Manchester-Boston airport adapts to new air travel realities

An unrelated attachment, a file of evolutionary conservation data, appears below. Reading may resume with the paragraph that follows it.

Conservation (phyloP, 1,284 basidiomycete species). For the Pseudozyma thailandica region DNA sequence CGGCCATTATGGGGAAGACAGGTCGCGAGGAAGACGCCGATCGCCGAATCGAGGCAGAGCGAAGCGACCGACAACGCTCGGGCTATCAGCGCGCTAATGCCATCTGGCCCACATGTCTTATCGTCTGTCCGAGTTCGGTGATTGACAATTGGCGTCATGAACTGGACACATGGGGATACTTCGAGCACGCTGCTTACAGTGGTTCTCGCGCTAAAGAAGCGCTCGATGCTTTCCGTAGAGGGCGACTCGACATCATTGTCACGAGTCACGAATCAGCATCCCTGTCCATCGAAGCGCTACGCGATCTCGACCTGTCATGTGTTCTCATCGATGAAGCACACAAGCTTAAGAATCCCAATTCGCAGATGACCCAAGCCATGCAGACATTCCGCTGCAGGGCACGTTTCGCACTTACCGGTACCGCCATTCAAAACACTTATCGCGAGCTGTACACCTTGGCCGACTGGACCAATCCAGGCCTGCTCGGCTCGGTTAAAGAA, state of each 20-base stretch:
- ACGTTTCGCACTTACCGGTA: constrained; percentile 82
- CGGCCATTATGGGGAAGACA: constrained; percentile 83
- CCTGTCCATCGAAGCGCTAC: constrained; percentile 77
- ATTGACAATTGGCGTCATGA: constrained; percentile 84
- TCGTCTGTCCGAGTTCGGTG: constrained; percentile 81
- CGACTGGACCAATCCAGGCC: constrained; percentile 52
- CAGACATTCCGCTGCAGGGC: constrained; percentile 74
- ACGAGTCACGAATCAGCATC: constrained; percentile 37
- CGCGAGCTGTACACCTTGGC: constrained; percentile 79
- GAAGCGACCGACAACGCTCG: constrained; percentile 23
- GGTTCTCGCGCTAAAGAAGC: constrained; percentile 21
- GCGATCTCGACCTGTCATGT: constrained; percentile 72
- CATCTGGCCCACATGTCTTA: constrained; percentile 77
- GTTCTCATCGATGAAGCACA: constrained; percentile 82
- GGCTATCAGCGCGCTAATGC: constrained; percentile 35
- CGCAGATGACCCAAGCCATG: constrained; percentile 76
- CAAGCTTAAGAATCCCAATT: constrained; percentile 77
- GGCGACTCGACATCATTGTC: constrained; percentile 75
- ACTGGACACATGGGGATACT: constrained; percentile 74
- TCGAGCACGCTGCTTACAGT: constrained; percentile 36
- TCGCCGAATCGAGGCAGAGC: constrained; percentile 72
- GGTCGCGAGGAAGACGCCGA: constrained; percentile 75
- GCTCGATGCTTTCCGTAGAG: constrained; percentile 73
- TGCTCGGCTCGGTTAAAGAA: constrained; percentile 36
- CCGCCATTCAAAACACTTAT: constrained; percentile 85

Manchester-Boston airport adapts to new air travel realities